To think that Genesis 1 is a text about power and I hadn't noticed—and it was there in my face all along. It's not just about power, of course, but it certainly is about power, and significantly so. All this giving and blessing, all this sharing of power... it does speak of a Creator who is for us, a "creation founded in love" (Middleton).
Would it be true to say that if it wasn't for this and other biblical texts this would have been unheard of? A creation founded in love is a universe in which love is the norm: to be for the other. Could such a vision have emerged out of our experience of the world? Perhaps, if we had noticed the law of love at work in creation. But given the historical record of animals and humans' self-seeking behavior, my guess is no. Not back then, at the crossroads of world powers in the ancient Near East, or today, in a culture that encourages and runs on competition.
What a moment in world history this must have been, the day this text was conceived. I can only imagine the vision, the ethos or sense of place—the universe the author inhabited as he crafted this text. I assume the Spirit fed him the details, but I'm sure he already lived in the world he's describing. Clearly, there's nothing outside "the heavens and the earth," so the writer is himself a character in the Story he's telling. And so are we.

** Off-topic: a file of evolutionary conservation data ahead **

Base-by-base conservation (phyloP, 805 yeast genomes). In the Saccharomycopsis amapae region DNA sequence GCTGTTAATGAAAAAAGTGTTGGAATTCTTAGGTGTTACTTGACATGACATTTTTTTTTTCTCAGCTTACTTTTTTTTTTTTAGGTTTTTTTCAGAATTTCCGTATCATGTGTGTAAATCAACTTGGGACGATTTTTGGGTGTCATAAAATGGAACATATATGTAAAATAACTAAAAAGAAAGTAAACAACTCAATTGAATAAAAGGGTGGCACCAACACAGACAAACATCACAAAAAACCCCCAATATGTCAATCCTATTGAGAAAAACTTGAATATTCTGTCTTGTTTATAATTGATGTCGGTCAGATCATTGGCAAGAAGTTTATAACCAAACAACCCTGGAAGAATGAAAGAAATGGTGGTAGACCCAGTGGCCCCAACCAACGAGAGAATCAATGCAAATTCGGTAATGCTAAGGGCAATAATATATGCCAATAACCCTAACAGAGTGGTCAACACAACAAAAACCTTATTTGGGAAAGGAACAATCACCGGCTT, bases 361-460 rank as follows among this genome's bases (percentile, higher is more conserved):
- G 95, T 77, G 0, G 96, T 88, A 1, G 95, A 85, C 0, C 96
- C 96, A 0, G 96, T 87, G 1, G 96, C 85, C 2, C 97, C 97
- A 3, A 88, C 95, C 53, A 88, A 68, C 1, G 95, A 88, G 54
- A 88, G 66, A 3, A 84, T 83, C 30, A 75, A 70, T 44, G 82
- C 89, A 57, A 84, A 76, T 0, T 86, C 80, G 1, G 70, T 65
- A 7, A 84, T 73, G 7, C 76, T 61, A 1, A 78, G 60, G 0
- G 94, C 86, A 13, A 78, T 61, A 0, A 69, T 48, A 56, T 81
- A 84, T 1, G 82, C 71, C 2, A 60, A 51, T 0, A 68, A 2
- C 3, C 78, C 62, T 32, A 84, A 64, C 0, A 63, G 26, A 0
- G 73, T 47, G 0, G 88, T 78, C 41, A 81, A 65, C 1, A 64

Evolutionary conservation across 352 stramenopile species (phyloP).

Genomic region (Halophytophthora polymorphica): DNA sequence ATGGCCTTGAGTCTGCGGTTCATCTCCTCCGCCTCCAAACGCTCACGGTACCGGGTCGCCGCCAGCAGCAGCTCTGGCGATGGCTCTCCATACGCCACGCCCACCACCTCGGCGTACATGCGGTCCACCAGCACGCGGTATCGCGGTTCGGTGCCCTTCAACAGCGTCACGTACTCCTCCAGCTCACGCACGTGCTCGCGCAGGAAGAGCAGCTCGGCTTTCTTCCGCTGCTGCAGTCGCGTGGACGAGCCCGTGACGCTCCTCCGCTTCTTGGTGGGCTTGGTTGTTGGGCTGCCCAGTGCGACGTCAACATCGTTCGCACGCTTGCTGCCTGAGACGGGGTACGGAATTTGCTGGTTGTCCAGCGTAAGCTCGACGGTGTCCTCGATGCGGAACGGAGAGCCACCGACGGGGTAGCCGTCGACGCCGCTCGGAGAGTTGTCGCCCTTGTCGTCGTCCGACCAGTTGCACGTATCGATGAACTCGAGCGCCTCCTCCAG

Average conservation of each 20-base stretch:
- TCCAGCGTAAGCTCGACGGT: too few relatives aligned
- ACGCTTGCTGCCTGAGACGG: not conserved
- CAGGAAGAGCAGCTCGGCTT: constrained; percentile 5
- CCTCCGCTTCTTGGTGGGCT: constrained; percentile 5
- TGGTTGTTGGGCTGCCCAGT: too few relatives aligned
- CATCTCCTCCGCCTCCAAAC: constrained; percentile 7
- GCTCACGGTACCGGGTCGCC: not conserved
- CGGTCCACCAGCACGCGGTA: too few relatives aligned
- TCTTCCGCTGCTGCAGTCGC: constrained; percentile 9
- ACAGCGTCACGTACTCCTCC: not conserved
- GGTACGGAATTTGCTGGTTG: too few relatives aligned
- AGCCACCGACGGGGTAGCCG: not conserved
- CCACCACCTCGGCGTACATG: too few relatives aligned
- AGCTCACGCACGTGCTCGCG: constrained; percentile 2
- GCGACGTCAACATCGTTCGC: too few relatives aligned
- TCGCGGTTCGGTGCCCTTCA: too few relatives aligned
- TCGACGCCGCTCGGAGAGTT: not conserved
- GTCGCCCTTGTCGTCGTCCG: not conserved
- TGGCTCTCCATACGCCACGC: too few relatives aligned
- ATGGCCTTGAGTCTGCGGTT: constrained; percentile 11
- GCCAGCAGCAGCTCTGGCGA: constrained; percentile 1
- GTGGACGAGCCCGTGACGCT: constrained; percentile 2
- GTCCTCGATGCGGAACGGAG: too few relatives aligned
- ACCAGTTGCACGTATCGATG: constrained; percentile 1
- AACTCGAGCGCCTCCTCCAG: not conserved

What story are we telling? In what world do we live? I have to ask because "the whole creation waits in eager expectation for the children of God to be revealed" (Rom 8:19). I know it has to wait until the Lord himself is revealed (Col 3:4); but if indeed we have his Spirit, it should already be getting a glimpse.
Sources 1. J. Richard Middleton, “Creation Founded in Love: Breaking Rhetorical Expectations in Genesis 1:1-2:3,” in Sacred Text, Secular Times: The Hebrew Bible in the Modern World, ed. Leonard Jay Greenspoon and Bryan F LeBeau (Omaha, NE: Creighton University Press, 2000).
2. Andy Crouch, Playing God: Redeeming the Gift of Power (Downers Grove, IL: IVP Books, 2013).
3. William P. Brown, The Ethos of the Cosmos: The Genesis of Moral Imagination in the Bible (Grand Rapids: Wm. B. Eerdmans, 1999).
4. Iain Provan, The Reformation and the Right Reading of Scripture (Waco, TX: Baylor University Press, 2017).